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Deadly reprisal in Baghdad

August 23, 2014

A suicide bomb attack in Baghdad has killed at least 11 people, in what looks like revenge after Friday's mass murder at a Sunni mosque. The attacks could hinder an already fragile political transition in Iraq.

Irak Unruhen Sicherheit
Image: Sabah Arar/AFP/Getty Images

News agencies reported that the suicide bomber rammed a car into a gate outside the interior ministry in Karrada district just after midday on Saturday, killing six civilians and five security personnel. A police officer said that 24 other people had been injured.

A medical official has since confirmed the causality figures, speaking on condition of anonymity.

The violence came a day after a deadly explosion and subsequent shooting spree at a mosque northeast of Baghdad. Security officials said that attack, in a village in Diyala province, began with a suicide bombing at the entrance, followed by gunfire as worshippers rushed out of the mosque.

At least 70 people were killed in the mosque attack. Twenty other people were said to have been seriously injured.

Stumbling block

The violence comes as Iraq faces one of its deepest political crises in a decade, and as the Jihadist group Islamic State (IS) continues with advances throughout the region.

Deputy Prime Minister Saleh Mutlaq and Parliament Speaker Salim al-Jibouri, both Sunni, have pulled out of talks with the main Shiite alliance until results of an investigation into the mosque killings are announced.

If talks were to stall, it would be a major hurdle for Shiite prime minister-designate Haider al-Abadi, who is looking to unite Sunni and Shiite lawmakers in a new government by September 10.

It was unclear Saturday whether the attack at the village mosque was carried out by Shiite militiamen or IS insurgents who have been advancing into mixed Sunni-Shiite areas in Diyala. Though IS is a self-proclaimed Sunni group, their fighters have also been known to kill Sunni Muslims who refuse to submit to their harsh interpretation of the Islamic code and Sharia law.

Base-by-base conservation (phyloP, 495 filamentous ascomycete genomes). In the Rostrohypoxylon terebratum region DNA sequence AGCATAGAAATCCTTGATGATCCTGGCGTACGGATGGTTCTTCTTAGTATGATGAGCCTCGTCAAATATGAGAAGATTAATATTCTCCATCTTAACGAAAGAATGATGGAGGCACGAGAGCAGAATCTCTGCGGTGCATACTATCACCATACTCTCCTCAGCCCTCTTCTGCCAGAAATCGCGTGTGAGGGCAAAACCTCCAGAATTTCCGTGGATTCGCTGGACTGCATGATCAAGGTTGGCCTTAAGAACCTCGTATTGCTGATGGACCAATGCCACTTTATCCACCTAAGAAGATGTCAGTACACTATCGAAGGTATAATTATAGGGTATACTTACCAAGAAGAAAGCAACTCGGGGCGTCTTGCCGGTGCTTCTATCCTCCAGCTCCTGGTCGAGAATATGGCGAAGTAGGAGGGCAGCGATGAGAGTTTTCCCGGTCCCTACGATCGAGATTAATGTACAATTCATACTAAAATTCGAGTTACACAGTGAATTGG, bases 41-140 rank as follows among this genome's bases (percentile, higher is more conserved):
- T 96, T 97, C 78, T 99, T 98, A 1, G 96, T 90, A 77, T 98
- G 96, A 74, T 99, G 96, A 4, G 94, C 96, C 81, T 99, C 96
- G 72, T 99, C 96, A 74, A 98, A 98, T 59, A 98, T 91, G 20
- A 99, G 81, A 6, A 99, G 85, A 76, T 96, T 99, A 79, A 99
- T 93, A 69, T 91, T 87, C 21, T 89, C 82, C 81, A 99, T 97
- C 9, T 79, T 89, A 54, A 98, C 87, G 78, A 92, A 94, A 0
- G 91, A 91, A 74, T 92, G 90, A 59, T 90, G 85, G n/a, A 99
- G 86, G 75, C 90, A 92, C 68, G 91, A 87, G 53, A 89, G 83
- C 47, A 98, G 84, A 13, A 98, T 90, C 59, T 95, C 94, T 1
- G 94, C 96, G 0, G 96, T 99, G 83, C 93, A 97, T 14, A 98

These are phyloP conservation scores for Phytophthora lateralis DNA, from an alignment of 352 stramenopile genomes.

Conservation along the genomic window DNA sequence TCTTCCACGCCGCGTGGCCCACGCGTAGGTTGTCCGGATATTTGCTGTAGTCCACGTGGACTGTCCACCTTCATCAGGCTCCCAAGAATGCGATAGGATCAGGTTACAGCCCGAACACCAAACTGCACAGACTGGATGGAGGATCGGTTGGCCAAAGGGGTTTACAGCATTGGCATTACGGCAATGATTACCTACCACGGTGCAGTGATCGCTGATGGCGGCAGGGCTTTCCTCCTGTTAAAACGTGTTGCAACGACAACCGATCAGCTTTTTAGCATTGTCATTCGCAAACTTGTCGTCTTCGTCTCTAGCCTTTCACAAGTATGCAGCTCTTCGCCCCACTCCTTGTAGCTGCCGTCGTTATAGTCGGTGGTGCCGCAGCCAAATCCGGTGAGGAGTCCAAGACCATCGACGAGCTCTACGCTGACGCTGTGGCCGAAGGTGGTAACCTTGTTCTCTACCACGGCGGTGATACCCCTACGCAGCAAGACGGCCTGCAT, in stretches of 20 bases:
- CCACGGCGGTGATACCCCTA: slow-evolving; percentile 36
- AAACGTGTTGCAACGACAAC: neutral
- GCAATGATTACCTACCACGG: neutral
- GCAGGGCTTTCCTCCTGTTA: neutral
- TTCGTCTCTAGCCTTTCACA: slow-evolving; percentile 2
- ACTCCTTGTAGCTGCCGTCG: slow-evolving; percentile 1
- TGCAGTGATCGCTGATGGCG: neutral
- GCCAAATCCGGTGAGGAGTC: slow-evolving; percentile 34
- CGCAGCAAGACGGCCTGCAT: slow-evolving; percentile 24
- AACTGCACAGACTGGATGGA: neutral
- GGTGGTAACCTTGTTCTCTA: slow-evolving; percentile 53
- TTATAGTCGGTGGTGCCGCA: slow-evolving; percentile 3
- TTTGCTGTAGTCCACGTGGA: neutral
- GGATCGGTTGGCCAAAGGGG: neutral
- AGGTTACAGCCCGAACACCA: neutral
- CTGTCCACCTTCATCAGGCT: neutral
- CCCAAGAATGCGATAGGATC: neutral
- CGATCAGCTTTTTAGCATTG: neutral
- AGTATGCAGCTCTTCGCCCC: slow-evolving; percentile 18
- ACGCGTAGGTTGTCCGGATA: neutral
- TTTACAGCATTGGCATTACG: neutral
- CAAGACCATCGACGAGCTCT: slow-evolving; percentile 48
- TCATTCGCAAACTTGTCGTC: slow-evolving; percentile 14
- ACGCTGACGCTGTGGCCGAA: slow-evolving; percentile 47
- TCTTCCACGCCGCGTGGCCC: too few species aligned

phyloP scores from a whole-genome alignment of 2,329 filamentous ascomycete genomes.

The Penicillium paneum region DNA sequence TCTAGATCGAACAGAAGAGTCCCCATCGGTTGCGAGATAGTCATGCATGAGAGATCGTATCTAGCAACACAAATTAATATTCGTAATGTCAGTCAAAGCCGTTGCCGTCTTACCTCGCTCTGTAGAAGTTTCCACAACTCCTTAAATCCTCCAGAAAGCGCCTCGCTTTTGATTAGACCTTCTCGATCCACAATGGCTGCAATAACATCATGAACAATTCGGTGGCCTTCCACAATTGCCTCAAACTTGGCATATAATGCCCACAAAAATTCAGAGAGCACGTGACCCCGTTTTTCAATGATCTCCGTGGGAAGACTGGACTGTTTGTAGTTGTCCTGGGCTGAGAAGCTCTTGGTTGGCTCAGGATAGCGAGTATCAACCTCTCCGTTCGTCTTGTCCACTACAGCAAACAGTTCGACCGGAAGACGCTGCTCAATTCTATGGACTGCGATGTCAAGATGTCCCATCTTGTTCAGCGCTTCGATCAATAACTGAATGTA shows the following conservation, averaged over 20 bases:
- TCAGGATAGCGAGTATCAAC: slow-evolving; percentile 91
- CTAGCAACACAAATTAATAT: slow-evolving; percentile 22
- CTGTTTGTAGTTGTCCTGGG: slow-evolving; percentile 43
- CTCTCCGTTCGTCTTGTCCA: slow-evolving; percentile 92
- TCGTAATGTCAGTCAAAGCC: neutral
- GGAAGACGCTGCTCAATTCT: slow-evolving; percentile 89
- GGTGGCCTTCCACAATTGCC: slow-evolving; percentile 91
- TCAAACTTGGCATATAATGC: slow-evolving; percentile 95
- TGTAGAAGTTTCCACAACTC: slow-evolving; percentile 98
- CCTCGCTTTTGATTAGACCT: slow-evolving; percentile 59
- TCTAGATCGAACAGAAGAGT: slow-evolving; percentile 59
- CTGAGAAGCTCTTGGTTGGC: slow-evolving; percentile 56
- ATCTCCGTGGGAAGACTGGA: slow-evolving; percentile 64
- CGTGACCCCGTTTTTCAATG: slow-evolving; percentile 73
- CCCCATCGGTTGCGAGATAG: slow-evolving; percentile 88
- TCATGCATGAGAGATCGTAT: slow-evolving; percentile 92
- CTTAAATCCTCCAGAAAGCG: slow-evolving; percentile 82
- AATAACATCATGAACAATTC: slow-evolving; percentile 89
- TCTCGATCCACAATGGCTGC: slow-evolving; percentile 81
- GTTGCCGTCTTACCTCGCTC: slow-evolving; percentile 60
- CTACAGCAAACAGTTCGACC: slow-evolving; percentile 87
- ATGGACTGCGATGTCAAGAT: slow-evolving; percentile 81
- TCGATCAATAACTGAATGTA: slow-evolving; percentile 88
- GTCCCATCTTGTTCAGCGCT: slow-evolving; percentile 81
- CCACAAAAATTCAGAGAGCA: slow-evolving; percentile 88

UN and Brussels urge unity

In response to the attacks, United Nations Secretary-General Ban Ki-moon expressed deep concern about the "impact such acts of sectarian violence will have on the already grave security situation and on the political process."

The European Commission said in a statement from Brussels on Saturday that such "heinous crimes" should not stand in the way of government formation, urging all Iraqis - regardless of religious orientation - to unite against violence.

Earlier this week, a number of EU nations - including Germany - announced readiness to supply northern Iraq with weapons in a bid to stem the IS threat. That followed US airstrikes at the beginning of the month. Until now, US President Barack Obama has rejected direct intervention in Syria.

On Friday, however, a high-ranking Pentagon official said operations against IS in Syria might be necessary to defeat the militant organization. "We've made very clear time and again that if you come after Americans, we're going to come after you wherever you are, and that's what's going to guide our planning in the days to come," Deputy National Security Advisor Rhodes told reporters in Washington.

glb/jr (Reuters, AP, AFP)

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